Melissa reviews What Remains by Garrett Leigh. Published July 4th 2016 by Riptide Publishing, 278 pages
Then one night he stumbles across newly divorced firefighter Rupert O’Neil. Rupert is lost and lonely, but just about the sweetest bloke Jodi has ever known. Add in the heady current between them, and Jodi can’t help falling hard in love. He offers Rupert a home within the walls of his cosy Tottenham flat—a sanctuary to nurture their own brand of family—and for four blissful years, life is never sweeter.
Until a cruel twist of fate snatches it all away. A moment of distraction leaves Jodi fighting for a life he can’t remember and shatters Rupert’s heart. Jodi doesn’t know him—or want to. With little left of the man he adores, Rupert must cling to what remains of his shaky faith and pray that Jodi can learn to love him again.
I love this book! I loved Jodi. I loved Rupert. I loved Jodi and Rupert together! The beginning of the story is beautiful with Jodi and Rupert already having been together for 4 years. They are a happy couple with Jodi doing everything he can to entice his man to stay home with him versus going to work at the firehouse. It’s a normal day – Rupert has to go off to work his shift, Jodi has plans to meet his BFF/ex-girlfriend, Sophie. And then…”a cruel twist of fate.”
While Jodi is in the hospital, we experience Rupert’s struggles with how to deal with Jodi’s injuries – he’s suffered a severely broken arm, cracked ribs, and brain damage, which the doctor’s don’t know the repercussions of yet. It’s heartbreaking to see Rupert struggling with the possibility of loosing the man he loves. Jodi is in a coma for months, and when he wakes up, he’s different; he doesn’t remember Garrett or anything about their time together. This is something Rupert struggles with, obviously, because not only did Rupert suffer through those months of not knowing Jodi’s fate, but now he has to watch the man he loves look at him as if he were a stranger.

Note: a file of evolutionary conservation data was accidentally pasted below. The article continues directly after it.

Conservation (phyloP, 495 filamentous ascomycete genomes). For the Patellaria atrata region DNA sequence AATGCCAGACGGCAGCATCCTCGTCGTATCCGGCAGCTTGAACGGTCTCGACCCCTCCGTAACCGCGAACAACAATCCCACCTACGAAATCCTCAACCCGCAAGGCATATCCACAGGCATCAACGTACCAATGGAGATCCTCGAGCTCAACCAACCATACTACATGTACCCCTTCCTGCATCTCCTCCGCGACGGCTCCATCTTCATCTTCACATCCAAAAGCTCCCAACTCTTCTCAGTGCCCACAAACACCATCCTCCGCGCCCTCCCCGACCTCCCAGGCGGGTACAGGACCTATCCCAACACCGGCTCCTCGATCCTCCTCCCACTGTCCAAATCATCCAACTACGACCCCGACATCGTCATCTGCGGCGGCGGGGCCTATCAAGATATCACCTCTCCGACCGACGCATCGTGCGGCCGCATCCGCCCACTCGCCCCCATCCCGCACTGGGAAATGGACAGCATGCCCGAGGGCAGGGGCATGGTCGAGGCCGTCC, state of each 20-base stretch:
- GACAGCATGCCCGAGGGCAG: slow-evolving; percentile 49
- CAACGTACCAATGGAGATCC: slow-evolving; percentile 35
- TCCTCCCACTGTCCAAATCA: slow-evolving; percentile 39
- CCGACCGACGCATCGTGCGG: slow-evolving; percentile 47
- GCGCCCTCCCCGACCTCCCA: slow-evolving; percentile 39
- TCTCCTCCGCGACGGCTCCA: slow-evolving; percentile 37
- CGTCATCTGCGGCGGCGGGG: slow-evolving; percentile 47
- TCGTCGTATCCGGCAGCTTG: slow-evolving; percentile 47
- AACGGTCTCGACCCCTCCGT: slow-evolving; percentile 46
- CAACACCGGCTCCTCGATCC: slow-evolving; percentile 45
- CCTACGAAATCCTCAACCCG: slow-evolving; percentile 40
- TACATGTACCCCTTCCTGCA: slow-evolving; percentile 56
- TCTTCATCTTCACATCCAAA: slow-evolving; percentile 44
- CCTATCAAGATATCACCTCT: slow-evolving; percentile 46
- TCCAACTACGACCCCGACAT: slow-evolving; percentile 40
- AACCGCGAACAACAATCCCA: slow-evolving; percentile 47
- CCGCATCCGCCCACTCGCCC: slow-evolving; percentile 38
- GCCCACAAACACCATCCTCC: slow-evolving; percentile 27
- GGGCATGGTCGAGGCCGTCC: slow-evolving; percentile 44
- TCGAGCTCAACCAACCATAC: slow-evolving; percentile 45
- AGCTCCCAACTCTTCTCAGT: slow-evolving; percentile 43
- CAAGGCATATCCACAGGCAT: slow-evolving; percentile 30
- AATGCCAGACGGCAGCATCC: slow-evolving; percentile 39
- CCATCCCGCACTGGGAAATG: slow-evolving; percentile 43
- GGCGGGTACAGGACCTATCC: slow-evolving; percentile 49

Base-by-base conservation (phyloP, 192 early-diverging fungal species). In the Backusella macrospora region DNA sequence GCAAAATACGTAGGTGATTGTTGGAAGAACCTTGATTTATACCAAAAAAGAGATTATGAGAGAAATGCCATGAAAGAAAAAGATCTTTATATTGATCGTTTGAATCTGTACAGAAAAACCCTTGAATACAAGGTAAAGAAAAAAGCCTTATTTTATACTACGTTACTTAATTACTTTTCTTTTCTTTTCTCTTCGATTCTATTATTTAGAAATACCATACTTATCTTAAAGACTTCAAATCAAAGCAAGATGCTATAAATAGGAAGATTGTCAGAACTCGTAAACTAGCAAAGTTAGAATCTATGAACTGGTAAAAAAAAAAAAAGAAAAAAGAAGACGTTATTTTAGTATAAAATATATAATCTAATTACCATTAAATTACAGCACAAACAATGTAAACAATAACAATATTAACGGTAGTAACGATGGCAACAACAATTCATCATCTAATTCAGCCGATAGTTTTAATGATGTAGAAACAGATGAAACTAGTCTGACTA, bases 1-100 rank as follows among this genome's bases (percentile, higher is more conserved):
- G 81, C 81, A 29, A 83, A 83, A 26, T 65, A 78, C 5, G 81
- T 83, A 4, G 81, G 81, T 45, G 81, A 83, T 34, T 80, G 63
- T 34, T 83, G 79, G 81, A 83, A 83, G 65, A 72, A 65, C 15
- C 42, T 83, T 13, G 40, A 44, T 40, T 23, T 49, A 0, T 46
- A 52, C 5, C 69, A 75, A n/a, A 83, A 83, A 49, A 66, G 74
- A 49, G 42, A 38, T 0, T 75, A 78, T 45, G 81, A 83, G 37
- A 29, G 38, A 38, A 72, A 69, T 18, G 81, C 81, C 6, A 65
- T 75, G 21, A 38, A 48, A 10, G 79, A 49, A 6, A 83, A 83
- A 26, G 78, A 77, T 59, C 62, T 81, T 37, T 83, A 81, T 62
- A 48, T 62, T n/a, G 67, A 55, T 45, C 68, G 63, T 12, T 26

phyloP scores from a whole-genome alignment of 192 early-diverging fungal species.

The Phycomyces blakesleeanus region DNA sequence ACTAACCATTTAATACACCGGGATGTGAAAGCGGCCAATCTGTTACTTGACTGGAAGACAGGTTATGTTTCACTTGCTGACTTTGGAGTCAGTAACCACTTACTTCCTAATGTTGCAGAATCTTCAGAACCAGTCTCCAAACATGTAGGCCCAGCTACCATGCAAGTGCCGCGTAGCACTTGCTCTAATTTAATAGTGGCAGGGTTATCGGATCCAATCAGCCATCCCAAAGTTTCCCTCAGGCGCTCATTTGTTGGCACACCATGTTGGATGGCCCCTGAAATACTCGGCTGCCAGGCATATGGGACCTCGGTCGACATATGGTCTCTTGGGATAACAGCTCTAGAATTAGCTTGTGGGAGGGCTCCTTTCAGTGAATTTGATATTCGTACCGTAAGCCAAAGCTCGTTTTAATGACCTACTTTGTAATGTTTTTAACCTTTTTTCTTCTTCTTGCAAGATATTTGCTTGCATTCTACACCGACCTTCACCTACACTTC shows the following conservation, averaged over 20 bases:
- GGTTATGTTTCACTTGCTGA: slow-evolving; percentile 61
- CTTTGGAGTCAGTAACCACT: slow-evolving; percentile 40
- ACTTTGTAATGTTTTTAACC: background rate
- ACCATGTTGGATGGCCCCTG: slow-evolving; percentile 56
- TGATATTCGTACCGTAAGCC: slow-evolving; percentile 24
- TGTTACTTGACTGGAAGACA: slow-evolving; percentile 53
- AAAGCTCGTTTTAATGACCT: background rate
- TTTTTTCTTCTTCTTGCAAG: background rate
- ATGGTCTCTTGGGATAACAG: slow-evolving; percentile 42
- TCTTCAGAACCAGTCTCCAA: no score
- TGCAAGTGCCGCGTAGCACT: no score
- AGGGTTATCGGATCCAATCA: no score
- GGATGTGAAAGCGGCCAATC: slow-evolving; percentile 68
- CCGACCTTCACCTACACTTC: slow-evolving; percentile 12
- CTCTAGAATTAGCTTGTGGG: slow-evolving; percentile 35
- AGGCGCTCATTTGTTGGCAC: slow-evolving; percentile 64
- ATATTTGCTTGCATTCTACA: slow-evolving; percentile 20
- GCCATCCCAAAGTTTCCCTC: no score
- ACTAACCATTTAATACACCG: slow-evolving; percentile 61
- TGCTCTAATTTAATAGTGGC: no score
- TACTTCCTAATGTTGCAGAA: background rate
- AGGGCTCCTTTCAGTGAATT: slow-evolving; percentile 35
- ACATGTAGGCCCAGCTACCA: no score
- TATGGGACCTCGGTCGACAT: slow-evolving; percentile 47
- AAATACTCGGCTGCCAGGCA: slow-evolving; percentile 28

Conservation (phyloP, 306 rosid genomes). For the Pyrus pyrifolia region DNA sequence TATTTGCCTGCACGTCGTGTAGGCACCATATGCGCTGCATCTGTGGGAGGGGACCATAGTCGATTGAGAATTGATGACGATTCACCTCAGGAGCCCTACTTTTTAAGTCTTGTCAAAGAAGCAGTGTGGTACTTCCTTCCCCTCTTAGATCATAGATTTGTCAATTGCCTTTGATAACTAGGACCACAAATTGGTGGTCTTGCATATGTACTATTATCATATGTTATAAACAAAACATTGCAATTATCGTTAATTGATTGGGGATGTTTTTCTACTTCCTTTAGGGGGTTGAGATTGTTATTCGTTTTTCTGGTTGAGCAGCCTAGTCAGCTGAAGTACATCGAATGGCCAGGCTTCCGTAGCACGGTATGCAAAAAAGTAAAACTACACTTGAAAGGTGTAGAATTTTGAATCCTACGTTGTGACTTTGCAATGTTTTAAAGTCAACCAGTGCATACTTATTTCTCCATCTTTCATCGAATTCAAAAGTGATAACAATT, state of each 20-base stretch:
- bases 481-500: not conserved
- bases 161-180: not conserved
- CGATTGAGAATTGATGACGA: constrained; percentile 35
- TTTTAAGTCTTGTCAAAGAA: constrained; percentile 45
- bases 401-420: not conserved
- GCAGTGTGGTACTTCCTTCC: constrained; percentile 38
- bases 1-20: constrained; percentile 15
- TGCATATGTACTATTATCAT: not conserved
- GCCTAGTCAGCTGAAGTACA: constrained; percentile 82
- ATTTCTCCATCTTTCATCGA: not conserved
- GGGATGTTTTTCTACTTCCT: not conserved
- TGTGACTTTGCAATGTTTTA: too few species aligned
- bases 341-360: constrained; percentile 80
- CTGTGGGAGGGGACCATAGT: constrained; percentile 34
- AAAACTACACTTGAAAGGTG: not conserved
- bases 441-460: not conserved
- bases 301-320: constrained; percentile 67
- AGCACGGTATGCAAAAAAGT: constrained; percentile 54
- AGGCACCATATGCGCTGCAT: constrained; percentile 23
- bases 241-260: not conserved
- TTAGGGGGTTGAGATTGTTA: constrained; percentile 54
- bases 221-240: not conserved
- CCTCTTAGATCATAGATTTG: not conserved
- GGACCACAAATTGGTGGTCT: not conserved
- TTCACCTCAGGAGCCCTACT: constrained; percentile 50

We experience Rupert’s point of view, as well as Jodi’s. Getting both POV’s really helped me understand Jodi’s frustration with his situation, his confusion over what happened, the differences in what he last remembers and what is now reality. The blending of Rupert’s thoughts and then Jodi’s are well timed and I never once questioned whose voice I heard; they are both distinctive and separate from each other.
Garrett Leigh wrote a beautiful story about how these two men found each other, loved and lived, and then survived. I never wanted the story to end and thought the ending was very realistic. There wasn’t as much angst in the story as I thought there might have been; there had been lead ups to potential high level drama that didn’t develop and I was okay with that because what did happen felt authentic and natural.
The cover image is very symbolic of the story; it describes Jodi’s image as well as depicts the fracture of his memory. The black dusting, the shadows behind Jodi represent the fracture of his memory and the dark spot on his brain.
The story is set in Britain and there is a lot of British slang that at times I didn’t understand (at all) what meant, but it didn’t matter. The important parts are all in English.
Where to buy: Amazon; Barnes & Noble
Garrett’s debut novel, Slide, won Best Bisexual Debut at the 2014 Rainbow Book Awards, and her polyamorous novel, Misfits was a finalist in the 2016 LAMBDA awards.
When not writing, Garrett can generally be found procrastinating on Twitter, cooking up a storm, or sitting on her behind doing as little as possible, all the while shouting at her menagerie of children and animals and attempting to tame her unruly and wonderful FOX.
Garrett is also an award winning cover artist, taking the silver medal at the Benjamin Franklin Book Awards in 2016. She designs for various publishing houses and independent authors at blackjazzdesign.com, and co-owns the specialist stock site moonstockphotography.com with renowned LGBTQA+ photographer Dan Burgess.